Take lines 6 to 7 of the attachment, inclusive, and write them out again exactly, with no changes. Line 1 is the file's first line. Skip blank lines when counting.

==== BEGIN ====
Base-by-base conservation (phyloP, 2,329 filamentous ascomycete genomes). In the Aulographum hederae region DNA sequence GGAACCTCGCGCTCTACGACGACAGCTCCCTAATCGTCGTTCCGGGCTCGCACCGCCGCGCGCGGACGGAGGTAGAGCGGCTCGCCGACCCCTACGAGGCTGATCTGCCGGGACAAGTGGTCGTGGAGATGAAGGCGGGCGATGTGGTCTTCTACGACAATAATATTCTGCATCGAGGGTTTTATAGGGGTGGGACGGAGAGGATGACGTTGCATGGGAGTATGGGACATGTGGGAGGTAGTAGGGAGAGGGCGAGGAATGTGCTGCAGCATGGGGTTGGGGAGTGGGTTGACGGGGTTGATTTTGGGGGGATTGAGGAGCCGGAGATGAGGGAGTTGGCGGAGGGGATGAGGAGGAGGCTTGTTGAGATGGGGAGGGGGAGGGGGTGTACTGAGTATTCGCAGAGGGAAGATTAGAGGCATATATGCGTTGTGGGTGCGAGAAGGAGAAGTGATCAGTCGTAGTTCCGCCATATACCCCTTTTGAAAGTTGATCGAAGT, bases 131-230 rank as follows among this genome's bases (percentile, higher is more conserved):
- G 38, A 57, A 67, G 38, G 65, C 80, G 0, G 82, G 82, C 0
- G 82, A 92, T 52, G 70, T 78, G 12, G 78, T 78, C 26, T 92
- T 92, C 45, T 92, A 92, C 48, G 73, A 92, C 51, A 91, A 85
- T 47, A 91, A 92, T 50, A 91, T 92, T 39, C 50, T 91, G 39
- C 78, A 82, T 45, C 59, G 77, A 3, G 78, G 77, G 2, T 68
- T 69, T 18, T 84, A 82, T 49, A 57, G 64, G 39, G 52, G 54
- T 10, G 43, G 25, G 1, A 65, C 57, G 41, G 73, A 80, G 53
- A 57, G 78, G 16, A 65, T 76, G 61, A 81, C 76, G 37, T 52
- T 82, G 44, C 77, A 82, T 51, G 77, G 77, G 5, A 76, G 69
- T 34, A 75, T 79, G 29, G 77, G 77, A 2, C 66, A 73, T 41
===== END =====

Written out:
- C 78, A 82, T 45, C 59, G 77, A 3, G 78, G 77, G 2, T 68
- T 69, T 18, T 84, A 82, T 49, A 57, G 64, G 39, G 52, G 54